Left ventricular assist devices (LVADs) arose from the ashes of the total artificial heart era. The idea of a permanent mechanical solution was abandoned in the 80’s after very public cases involving the Jarvik 7 total artificial heart. However, a few teams utilized the same technology to temporize critically ill patients until a donor heart was available. This effectively “bridged” them to heart transplant.

Throgh the 90’s, attention turned to univentricular support rather than total replacement.  These LVADs serve to bridge the patient until they are well enough to be listed for heart transplant: bridge to transplant (BTT). After the publication of the REMATCH trial in 2001, a new class of LVAD patients were defined. Destination therapy (DT) represents the idea that a patient is actually not a candidate for transplant. The LVAD is the final therapy.

The BTT patients typically look like good heart transplant candidates but have run out of time or have reversible end organ dysfunction like renal insufficiency, malnutrition, or pulmonary hypertension that need the support period to improve their post transplant outcome. The DT patients on the other hand, may be older with a greater burden of extra cardiac organ dysfunction.

Over the last decade, Read more »

See one. Do one. Harm one? by Peter Pronovost, MD, PhD

July 11, 2012 By Peter Pronovost, MD PhD

I recently cared for Ms. K, an elderly black woman who had been sitting in the intensive care unit for more than a month. She was, frail, weak and intermittently delirious, with a hopeful smile. She had a big problem: She had undergone an esophagectomy at an outside hospital and suffered a horrible complication, leading her to be transferred to The Johns Hopkins Hospital. Ms. K had a large hole in her posterior trachea, far too large to directly fix, extending from her vocal cords to where her trachea splits into right and left bronchus. She had a trachea tube so she can breathe, and her esophagus was tied off high in her throat so oral secretions containing bacteria did not fall through the hole and infect her heart and lungs. It is unclear if she will survive, and the costs of her medical care will be in the millions.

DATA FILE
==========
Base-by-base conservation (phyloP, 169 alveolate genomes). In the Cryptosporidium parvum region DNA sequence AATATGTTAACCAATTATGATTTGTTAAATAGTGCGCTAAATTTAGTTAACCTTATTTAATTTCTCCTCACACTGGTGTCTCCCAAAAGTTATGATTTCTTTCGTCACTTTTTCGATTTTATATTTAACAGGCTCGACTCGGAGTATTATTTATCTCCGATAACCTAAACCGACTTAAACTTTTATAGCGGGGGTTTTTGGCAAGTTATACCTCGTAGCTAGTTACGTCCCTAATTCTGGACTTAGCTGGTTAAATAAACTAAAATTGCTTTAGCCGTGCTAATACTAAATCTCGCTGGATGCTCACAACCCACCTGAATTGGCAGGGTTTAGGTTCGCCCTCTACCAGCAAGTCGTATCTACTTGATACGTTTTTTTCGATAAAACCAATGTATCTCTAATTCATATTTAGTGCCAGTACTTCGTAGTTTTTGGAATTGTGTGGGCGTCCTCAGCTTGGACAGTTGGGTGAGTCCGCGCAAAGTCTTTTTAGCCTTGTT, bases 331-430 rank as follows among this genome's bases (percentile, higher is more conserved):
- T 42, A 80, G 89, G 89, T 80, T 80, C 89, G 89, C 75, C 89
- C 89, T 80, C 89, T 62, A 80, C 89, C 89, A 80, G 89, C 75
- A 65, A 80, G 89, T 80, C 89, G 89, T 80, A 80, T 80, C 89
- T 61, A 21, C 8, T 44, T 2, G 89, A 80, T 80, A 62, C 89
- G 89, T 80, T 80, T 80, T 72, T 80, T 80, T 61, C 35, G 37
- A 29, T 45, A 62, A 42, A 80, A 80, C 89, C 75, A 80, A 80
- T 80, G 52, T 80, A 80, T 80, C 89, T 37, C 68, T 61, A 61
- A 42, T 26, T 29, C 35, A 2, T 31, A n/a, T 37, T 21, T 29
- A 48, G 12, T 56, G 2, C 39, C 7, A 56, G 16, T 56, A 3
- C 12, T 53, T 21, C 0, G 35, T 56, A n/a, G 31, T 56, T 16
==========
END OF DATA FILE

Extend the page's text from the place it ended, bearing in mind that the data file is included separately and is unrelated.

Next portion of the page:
Ms K’s complication is tragic—and largely preventable. For the type of surgery Read more »

Julie Freischlag, MD: The new 80-hour work week surgery residency

The Surgeon-in-Chief of Johns Hopkins Hospital, Dr. Julie Freischlag, discusses how they adapted the surgery residency training from ultra-long abusive work hours down to the mandated 80-hour maximums.



Johns Hopkins survey of public views on gun policies

Colleen Barry, PhD, of the Johns Hopkins Bloomberg School of Public health discusses her NEJM article that was a study of the public views on various gun control policies being proposed. Most of them are very popular, even among gun owning NRA members.

Related stories:

Reliable gun violence statistics

ABC’s This Week discusses the Connecticut school massacre

The Connecticut shooter was influenced by violent video games



Long-term outcomes for AAA repair

Frank Lederle, MD, discusses the NEJM paper he authored that studied long-term outcomes of endovascular repair of abdominal aortic aneurysms versus open surgical repair. This study adds to the body of evidence because of the long-term nature, use of more modern devices, and use of more reliable North American patient cohort data.